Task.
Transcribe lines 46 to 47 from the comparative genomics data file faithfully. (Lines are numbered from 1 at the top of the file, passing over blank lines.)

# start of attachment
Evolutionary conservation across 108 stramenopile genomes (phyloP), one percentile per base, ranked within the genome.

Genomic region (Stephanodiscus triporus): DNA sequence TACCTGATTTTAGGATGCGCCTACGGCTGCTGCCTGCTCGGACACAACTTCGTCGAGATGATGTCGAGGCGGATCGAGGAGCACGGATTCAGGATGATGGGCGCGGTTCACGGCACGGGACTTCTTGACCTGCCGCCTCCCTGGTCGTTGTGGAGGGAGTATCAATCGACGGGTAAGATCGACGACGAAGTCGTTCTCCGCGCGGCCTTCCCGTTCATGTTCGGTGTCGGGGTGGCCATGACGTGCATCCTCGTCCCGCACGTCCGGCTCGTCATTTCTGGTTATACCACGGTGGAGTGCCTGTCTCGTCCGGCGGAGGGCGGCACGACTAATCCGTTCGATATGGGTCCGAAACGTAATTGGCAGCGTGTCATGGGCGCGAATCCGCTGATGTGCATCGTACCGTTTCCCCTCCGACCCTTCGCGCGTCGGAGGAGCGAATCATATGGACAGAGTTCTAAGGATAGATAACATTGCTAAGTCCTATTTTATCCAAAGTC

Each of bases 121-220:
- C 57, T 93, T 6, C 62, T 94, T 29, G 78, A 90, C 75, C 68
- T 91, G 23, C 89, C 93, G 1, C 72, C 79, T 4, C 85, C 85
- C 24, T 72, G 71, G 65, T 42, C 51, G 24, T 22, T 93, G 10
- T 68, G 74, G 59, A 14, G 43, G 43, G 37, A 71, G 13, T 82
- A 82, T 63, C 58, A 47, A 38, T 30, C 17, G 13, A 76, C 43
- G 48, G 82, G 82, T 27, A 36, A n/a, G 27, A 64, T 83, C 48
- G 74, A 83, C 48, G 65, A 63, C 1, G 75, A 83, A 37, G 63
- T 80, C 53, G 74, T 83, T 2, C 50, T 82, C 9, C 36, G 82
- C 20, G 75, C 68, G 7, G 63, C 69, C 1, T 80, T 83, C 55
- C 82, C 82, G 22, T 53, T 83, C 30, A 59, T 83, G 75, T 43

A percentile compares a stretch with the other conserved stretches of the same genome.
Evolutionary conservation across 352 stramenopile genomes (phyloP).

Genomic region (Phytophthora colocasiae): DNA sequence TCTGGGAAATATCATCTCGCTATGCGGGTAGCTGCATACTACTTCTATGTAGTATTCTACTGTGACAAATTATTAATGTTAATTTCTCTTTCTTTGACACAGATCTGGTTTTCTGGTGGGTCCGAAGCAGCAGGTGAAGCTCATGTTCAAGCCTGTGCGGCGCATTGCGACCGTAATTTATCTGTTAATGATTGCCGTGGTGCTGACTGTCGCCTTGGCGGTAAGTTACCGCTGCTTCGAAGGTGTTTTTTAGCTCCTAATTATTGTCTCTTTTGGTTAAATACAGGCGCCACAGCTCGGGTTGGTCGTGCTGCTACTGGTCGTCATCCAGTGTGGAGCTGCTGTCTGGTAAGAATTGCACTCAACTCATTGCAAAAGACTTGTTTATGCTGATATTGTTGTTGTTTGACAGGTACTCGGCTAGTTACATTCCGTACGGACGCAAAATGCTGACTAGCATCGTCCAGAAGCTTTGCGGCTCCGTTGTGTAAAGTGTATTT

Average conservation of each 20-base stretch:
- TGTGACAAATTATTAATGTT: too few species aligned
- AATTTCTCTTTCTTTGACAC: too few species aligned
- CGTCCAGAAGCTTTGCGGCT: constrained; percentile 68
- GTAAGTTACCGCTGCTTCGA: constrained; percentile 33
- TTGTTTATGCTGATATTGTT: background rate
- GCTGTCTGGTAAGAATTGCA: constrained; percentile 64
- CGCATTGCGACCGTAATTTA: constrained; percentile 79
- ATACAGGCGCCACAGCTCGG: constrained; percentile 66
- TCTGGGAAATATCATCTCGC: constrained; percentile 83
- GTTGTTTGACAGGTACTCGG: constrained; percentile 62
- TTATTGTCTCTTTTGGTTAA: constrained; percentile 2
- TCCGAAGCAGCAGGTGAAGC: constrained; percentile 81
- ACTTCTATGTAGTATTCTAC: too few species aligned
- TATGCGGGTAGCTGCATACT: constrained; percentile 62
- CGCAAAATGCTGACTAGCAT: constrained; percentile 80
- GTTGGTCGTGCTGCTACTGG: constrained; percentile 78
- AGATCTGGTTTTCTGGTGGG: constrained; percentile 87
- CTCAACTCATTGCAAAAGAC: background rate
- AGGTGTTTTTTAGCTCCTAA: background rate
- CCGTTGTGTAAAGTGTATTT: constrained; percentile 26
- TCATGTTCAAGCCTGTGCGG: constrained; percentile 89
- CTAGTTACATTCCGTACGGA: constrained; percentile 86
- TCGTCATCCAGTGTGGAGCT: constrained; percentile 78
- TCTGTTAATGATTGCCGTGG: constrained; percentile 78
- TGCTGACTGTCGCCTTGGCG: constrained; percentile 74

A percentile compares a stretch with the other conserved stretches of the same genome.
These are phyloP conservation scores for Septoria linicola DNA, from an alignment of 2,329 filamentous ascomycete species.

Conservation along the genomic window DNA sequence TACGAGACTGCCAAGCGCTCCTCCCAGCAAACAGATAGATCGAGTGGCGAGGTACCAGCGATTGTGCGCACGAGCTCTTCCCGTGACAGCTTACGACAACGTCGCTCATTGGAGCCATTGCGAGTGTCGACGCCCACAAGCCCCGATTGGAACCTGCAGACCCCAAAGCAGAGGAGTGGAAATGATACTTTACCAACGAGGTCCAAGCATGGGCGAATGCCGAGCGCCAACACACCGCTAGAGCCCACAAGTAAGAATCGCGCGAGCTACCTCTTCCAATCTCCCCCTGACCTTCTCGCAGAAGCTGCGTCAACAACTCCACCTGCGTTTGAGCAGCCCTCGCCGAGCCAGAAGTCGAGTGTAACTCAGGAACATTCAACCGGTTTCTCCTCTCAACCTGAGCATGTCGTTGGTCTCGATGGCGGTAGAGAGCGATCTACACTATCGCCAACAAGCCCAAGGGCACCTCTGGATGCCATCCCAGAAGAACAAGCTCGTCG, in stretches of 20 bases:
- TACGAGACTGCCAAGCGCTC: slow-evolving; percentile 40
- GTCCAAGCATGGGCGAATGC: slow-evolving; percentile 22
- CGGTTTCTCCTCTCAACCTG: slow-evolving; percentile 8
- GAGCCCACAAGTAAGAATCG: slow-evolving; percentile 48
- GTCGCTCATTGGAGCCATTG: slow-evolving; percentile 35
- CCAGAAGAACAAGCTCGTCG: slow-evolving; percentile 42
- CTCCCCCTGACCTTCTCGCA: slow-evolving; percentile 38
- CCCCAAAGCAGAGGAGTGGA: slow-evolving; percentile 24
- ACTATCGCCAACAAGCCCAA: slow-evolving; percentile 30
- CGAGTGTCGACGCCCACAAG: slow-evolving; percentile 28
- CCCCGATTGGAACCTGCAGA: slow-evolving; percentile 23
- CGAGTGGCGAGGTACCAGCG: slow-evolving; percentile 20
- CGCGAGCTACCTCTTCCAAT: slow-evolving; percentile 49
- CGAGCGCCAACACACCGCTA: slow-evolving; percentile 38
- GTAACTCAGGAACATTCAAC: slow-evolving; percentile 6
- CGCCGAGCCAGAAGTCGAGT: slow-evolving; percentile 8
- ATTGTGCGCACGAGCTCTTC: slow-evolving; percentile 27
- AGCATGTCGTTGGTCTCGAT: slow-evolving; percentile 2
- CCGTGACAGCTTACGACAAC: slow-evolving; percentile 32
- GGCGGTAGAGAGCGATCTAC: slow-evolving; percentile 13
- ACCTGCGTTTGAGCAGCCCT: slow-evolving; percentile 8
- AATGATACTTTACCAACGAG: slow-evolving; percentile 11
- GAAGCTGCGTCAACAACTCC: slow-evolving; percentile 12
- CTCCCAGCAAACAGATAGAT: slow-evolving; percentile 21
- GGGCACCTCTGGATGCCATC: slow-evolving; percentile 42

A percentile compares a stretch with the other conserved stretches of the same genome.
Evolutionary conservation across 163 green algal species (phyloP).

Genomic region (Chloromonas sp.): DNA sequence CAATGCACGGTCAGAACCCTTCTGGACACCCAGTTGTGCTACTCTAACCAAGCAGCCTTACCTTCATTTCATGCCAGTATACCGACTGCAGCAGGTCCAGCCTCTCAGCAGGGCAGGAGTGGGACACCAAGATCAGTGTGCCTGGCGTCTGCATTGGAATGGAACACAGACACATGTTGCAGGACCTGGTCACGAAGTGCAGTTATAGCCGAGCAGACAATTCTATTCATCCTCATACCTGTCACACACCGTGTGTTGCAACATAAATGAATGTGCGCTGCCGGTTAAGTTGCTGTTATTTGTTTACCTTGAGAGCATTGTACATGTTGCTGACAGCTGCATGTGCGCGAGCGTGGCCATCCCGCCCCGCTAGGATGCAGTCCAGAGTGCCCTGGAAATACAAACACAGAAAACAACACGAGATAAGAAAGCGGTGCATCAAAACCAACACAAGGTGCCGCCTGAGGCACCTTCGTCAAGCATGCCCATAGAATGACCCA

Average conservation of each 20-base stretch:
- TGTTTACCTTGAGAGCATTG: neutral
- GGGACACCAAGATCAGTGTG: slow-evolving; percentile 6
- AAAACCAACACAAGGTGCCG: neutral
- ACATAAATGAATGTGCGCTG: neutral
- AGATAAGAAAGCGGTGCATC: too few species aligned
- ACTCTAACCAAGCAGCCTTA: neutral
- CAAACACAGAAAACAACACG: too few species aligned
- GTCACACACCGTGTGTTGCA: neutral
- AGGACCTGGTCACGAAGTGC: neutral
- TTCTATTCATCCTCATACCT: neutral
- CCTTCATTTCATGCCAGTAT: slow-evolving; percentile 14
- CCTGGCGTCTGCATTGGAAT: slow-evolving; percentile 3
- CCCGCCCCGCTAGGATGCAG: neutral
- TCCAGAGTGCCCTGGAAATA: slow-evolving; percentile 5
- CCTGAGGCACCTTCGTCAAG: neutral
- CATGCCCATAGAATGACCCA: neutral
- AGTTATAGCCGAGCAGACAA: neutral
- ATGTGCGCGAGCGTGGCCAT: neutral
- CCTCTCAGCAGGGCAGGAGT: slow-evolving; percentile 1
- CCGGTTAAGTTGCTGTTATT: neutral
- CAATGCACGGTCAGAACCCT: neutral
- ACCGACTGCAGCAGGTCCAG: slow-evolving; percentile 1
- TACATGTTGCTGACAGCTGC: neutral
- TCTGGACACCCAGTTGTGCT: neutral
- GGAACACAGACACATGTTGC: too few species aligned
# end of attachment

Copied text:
- TACGAGACTGCCAAGCGCTC: slow-evolving; percentile 40
- GTCCAAGCATGGGCGAATGC: slow-evolving; percentile 22